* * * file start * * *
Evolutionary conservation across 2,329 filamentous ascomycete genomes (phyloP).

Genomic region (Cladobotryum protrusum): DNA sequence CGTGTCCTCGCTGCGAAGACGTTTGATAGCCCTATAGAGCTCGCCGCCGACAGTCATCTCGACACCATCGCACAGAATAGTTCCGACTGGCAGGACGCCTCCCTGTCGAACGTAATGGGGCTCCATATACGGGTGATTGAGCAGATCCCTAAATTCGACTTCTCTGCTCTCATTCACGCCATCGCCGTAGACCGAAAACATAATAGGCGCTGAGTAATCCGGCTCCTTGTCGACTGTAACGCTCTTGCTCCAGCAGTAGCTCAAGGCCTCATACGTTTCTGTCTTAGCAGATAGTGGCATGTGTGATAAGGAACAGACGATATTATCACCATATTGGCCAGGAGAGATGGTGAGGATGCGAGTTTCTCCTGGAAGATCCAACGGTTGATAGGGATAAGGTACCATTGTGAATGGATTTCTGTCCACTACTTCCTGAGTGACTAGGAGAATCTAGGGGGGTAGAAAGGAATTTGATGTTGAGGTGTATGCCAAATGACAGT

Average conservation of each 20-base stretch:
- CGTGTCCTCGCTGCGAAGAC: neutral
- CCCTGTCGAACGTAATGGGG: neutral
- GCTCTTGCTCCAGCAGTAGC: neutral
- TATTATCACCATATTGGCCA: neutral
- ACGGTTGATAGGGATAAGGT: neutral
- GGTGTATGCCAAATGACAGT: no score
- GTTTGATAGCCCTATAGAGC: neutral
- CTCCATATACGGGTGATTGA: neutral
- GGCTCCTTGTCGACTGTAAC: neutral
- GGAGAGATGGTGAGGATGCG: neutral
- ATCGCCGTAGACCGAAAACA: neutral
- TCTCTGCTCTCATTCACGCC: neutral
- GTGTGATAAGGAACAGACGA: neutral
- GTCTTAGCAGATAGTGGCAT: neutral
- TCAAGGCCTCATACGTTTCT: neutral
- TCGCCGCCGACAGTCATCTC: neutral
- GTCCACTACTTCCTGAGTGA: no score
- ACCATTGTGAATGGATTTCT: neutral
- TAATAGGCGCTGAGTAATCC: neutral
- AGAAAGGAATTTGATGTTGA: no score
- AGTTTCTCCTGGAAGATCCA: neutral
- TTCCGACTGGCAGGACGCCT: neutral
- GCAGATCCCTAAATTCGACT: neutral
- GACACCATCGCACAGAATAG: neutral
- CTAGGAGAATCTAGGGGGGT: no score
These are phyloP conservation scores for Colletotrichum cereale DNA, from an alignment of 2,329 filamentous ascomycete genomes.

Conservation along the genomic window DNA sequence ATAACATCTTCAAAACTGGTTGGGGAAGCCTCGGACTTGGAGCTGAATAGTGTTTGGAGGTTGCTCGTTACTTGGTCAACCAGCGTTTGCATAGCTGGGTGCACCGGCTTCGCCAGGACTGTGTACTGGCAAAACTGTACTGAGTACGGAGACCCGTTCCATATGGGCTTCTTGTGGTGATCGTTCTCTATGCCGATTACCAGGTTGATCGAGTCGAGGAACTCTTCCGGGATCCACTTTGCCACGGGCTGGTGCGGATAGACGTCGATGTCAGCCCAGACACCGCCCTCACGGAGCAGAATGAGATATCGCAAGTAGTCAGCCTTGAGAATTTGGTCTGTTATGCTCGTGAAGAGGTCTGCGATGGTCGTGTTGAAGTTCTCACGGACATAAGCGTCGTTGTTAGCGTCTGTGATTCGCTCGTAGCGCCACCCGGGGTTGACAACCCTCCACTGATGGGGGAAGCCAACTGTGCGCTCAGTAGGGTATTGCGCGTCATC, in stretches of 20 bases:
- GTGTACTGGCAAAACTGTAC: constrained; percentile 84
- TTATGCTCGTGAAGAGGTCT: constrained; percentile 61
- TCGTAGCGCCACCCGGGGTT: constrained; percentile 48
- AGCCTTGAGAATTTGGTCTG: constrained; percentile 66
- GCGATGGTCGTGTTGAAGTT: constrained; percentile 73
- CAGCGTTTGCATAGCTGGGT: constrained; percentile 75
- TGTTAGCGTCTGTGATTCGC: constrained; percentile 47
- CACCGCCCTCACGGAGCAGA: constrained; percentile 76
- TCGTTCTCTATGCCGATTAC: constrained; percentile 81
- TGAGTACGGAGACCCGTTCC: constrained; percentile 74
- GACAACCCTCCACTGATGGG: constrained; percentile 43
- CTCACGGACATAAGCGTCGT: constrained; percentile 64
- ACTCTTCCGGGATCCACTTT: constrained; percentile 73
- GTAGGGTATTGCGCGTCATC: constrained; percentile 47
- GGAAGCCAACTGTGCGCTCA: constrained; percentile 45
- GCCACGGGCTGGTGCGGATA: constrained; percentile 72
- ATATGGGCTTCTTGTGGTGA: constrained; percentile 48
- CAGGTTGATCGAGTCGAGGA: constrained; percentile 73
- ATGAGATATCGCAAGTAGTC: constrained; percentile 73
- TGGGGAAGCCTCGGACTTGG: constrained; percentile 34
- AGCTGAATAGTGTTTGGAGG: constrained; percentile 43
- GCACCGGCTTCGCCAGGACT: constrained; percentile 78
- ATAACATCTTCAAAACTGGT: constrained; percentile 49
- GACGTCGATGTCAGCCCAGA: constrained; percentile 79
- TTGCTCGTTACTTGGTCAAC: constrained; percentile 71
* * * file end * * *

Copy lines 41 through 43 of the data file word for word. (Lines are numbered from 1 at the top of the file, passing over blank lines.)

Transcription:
- GACAACCCTCCACTGATGGG: constrained; percentile 43
- CTCACGGACATAAGCGTCGT: constrained; percentile 64
- ACTCTTCCGGGATCCACTTT: constrained; percentile 73